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A S Byatt: Babel Tower

The third in the Frederica Potter series sees Frederica married and divorced and also sees Byatt romping through a whole range of ideas – language, obviously, as the title implies, but also education, sex, obscenity, marriage, what is art, religion, twins, the Sixties, the changing role of women and, of course, different perceptions of the same thing by different people.

This novel is set in the Swinging Sixties in England and sees Frederica married, with a son, Leo, to Nigel, a country squire who probably considers himself decent but is old-fashioned and, worse, cruel. Not only does he keep Frederica confined and away from her (primarily male) friends but beats her up on more than one occasion and gives her VD, from his visits to whores. When she finally runs away (with her son), he pursues her and strikes not only her but her father and her brother-in-law. A lot of the book is concerned with how she makes a life for herself and her son post-Nigel and how Nigel is determined to prevent her or, at least, restrict her.

But this is London in the Sixties and Byatt uses this to study a whole range of ideas. Frederica works for a publisher and discovers a young writer – Jude Mason – and his book, wittily called Babbletower, from which we get sizeable chunks. The book is a dystopia, about an idealistic community that goes, inevitably, very wrong because of, also inevitably, men trying to control the community, using brutal sex as their means of control. The book is compared to de Sade and Charles Fourier, though it reminds me of Gene Wolfe’s Book of the New Sun series. The book is prosecuted for obscenity, which gives a basis for discussion of what is art, what is permissible and what is obscenity and what is not.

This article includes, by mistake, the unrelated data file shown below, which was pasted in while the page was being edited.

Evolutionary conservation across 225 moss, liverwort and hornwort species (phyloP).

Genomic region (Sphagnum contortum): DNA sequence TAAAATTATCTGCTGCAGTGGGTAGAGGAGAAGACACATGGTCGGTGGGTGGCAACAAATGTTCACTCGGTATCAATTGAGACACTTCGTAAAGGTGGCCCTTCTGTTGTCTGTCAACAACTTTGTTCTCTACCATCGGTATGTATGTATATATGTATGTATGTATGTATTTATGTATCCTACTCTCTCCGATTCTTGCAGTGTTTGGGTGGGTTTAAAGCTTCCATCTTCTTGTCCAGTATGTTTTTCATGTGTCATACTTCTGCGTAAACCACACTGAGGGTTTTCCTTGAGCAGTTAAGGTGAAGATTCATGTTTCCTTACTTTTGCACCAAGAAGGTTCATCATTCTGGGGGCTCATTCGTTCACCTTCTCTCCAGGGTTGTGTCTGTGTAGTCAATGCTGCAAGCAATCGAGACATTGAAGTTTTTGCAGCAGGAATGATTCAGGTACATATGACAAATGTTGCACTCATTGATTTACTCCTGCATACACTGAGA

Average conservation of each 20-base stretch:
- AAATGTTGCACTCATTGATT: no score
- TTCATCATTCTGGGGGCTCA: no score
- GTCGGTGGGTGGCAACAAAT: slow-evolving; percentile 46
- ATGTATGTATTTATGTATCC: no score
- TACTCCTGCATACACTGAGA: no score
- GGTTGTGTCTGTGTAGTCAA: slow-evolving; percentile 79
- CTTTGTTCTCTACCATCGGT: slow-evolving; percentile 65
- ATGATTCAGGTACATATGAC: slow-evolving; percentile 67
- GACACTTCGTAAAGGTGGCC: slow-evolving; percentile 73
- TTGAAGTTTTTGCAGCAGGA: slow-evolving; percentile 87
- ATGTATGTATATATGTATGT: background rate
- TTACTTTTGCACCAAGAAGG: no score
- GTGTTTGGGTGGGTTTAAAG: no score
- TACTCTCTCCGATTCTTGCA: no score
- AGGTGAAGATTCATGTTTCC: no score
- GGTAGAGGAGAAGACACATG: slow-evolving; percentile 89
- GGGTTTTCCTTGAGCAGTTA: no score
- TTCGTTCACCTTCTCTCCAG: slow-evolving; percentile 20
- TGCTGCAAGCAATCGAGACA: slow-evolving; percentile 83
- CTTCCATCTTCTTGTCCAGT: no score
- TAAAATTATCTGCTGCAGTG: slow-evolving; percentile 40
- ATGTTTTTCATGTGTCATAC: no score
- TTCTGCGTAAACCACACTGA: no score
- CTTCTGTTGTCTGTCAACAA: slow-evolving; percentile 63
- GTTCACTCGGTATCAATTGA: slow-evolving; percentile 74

Alexander Wedderburn, the playwright from Virgin the Garden is part of a committee studying education and we follow some of this committee’s activities and hear the discussions about education – rote learning versus free-thinking, for example. The secretary of the committee becomes Frederica’s landlady and friend (both are single mothers), which leads to extensive discussions on the role of women (and, of course, by extension, men), particularly the work/mother issue.

But, as the title suggests, it is language that is a key theme here and, in particular, how we use language or, in many cases, misuse language to say what we mean – be it in art, formal rituals, personal relationships or every day. Byatt examines legal language and how it distorts, the language of art, the language of dress and appearance (which clearly changed in the Sixties, causing much confusion), the language of religion, the language of academics, the language of civil servants, the language of education, the language of sociologists, the language of men and women, the language of cruelty, the language of obscenity – they all come under her scrutiny. She shows clearly that, all too often, language leads not to communication but obfuscation and certainly to different interpretations of the same thing by different people. Another fine novel from Byatt.

Publishing history

First published 1996 by Chatto and Windus